Groza didn`t have a watch. Lou Lehman said: ``It`s 3:15, sir.`` ``Sir!`` thundered Macauley the other day. ``Lehman had killed Kentucky the night before. But that`s the kind of team we were.`` Postwar St. Louis fell in love with its Billikens, who lost only seven games in Macauley`s junior and senior seasons. A crowd of 15,000 greeted the team at Union Station on a Sunday morning, March 20, 1948, when the train pulled in from New York.

The previous month, 5,000 were on hand at Union Station when the Bills returned from a victory at Notre Dame that ended a 38-game winning streak at home for the Irish. Macauley scored 21 points.

``We waxed them,`` Macauley said. ``I apologize to the Blessed Virgin, but it was one of the most satisfying victories I ever had.
``We didn`t like Notre Dame.``

In 1956, Jackie and Ed Macauley`s first son, Pat, was stricken by spinal meningitis. He suffered severe brain damage. Ed was in his sixth and, as it would turn out, last season with the Celtics.

Ben Kerner, owner of the St. Louis Hawks, sought to trade his No. 1 draft choice (Bill Russell) to Boston for Macauley and Cliff Hagan. Celtics owner Walter Brown balked, but Macauley told Brown he could do him a favor by sending him to his hometown because of his son`s disability.
``We had a 1-year-old son whose brain could not function, and I didn`t know if I could play in Boston the next year,`` Macauley said. The deal became one of basketball`s blockbusters. With Russell, the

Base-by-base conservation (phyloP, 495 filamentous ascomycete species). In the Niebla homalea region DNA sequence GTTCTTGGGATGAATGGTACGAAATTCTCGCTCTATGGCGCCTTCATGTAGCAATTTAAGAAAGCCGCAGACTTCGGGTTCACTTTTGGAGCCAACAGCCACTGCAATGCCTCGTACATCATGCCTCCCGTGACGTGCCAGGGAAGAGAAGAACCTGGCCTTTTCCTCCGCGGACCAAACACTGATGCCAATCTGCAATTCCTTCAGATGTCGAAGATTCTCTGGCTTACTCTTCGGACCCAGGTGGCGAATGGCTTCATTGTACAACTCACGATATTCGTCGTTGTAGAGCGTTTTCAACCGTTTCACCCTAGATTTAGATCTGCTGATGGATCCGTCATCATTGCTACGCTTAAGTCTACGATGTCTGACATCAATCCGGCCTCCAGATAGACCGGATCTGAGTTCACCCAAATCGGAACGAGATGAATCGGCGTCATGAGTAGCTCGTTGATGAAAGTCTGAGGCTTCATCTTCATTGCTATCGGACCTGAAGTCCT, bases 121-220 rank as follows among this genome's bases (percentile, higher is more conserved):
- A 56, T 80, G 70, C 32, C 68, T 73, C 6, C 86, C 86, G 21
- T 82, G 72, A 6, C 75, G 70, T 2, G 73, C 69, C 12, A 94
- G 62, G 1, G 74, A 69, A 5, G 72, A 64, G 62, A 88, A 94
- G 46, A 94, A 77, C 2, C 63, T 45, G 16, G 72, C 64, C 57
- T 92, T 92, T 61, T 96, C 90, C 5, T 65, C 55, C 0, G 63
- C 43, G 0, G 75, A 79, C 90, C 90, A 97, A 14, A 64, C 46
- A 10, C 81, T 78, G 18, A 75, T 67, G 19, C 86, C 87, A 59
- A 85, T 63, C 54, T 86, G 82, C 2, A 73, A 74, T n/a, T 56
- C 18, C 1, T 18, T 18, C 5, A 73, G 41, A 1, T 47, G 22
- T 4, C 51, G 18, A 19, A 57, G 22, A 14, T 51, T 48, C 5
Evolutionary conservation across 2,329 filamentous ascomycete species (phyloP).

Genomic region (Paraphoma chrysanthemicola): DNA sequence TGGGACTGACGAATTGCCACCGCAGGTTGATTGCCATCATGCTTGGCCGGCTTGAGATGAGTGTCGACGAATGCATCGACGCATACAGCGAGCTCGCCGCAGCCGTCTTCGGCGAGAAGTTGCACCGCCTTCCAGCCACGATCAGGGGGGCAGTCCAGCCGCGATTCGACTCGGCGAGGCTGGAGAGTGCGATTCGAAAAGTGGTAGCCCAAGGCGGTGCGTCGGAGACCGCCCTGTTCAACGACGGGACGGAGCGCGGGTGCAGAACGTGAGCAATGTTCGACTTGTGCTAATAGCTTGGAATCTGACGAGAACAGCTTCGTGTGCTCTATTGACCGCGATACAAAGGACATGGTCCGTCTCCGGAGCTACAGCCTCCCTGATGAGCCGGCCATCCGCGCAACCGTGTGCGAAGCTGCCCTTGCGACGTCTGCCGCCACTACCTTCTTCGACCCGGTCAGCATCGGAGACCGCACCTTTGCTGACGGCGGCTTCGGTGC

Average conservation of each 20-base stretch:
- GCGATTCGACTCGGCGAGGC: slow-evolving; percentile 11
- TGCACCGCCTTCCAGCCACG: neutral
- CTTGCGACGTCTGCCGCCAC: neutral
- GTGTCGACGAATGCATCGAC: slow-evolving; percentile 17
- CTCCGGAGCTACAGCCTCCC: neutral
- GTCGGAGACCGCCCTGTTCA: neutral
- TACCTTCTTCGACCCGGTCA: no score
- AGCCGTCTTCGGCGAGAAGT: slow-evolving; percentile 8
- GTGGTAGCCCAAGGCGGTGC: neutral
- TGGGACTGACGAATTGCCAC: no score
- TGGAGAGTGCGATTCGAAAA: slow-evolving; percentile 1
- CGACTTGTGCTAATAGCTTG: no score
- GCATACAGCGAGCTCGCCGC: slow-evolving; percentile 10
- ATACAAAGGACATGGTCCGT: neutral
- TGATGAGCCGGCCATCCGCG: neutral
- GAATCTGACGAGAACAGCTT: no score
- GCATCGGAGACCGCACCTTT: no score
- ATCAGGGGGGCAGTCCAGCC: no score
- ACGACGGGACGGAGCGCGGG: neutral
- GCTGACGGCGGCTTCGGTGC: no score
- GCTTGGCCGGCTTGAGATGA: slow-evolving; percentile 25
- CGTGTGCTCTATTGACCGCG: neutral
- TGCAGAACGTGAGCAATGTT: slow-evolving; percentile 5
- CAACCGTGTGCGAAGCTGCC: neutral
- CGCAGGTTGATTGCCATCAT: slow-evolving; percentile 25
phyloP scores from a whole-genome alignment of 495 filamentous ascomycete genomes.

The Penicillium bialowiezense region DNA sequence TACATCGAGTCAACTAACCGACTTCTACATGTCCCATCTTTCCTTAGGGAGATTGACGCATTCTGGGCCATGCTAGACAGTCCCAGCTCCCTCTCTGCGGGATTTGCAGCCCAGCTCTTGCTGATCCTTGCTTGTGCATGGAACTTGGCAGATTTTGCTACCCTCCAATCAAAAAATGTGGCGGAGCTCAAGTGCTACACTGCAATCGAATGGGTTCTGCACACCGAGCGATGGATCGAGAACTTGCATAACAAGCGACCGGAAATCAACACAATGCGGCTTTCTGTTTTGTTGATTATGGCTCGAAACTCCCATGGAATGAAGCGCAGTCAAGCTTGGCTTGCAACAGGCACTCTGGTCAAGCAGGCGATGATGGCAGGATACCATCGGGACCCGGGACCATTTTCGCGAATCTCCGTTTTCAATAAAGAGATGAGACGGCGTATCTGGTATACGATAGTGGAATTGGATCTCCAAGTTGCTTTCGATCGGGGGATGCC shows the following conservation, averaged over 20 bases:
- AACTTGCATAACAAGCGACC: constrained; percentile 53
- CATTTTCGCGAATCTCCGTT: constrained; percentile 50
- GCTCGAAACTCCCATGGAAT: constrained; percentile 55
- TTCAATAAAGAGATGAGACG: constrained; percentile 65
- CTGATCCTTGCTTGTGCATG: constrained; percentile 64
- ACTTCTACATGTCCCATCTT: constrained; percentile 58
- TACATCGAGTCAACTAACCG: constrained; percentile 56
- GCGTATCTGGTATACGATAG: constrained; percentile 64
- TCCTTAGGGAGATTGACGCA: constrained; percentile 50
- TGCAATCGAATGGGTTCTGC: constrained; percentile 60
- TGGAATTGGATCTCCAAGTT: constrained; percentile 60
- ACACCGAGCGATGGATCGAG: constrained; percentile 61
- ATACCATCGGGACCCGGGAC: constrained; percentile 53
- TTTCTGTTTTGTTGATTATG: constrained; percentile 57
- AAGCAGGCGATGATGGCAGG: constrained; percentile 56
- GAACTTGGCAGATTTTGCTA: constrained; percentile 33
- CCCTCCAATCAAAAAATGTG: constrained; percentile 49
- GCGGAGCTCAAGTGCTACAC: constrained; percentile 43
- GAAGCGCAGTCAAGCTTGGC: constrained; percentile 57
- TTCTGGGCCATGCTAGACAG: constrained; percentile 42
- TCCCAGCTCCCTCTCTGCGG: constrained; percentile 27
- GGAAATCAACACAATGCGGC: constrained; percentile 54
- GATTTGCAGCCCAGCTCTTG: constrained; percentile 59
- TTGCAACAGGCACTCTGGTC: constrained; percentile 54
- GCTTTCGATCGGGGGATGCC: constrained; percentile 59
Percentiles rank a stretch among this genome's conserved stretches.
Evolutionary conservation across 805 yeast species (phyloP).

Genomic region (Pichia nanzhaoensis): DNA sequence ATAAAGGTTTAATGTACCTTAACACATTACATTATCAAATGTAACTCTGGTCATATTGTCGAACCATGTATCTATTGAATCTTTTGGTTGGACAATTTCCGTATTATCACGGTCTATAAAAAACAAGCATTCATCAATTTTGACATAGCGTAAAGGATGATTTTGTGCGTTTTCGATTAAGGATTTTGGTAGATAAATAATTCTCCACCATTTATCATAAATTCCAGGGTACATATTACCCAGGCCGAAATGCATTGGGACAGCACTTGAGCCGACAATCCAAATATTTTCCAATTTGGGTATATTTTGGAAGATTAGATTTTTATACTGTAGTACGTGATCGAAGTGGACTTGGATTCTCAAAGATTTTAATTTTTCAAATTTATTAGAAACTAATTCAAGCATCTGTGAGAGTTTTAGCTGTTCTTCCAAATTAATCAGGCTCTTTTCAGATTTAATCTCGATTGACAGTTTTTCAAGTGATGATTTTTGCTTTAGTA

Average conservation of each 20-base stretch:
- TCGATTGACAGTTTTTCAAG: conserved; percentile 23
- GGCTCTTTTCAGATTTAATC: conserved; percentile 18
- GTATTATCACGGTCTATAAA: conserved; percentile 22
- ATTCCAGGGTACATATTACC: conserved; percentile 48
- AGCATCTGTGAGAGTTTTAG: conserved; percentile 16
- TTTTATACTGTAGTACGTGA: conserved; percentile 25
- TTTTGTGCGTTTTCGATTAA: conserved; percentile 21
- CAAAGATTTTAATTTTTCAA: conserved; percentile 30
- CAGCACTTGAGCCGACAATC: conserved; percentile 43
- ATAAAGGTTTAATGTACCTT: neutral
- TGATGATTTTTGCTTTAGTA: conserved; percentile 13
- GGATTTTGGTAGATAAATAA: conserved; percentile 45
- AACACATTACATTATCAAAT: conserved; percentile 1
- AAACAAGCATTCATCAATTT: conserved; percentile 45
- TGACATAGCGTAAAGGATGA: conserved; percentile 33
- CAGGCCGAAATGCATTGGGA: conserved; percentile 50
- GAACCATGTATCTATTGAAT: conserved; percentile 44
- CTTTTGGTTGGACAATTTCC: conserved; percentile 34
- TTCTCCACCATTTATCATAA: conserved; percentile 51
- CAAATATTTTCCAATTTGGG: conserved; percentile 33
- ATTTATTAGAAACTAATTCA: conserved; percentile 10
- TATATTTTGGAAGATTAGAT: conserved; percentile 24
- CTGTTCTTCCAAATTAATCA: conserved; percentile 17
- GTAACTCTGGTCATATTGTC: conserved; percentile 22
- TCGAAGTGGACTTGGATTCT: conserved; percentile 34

Celtics won nine of the next 10 NBA titles, losing only to the Hawks in 1958. On May 6, 1956, Brown wrote Macauley. In part, it read:

``What this means for the Boston Celtics, God only knows. You have heard me say many times that as long as I have Ed Macauley, I have a ballclub. Well, now I don`t have Ed Macauley.

``This is the hardest letter I ever tried to write, Ed. I would like to thank you from the bottom of my heart for all that you did for the Boston Celtics. It is pretty hard to say goodbye to the finest boy you ever met, so I will just say `so long.```

Says Macauley, winking: ``I`m still a Celtic.``

Pat lived to be 14. On the day of his death, Ed was in his car weeping when he felt himself embraced by a peace he said he had never known before.

``It was as though Patrick was saying to me, `Dad, don`t feel sorry for me. I`m OK now,``` Macauley said.

Immeasurable blessing and dignity is what Macauley feels now when he reflects on what he calls ``an unbelievable life I`ve been given.`` His thank you is to give back. Two years ago he was ordained a deacon in the Catholic Church. Upon completion of one more course, he will be empowered to preach homilies.

He and two friends have opened a food pantry to assist the needy. He participates in a counseling project for teenagers. ``I don`t know that God decided I would become a basketball player,``  Macauley said. ``I thank him or however it was decided I`d be in St. Louis and not Tibet.

``What God does is give you intelligence and opportunity. What do you do with it? I went to the gym every day. Something inside of me kept saying:

`Be better tomorrow than you are today.` ``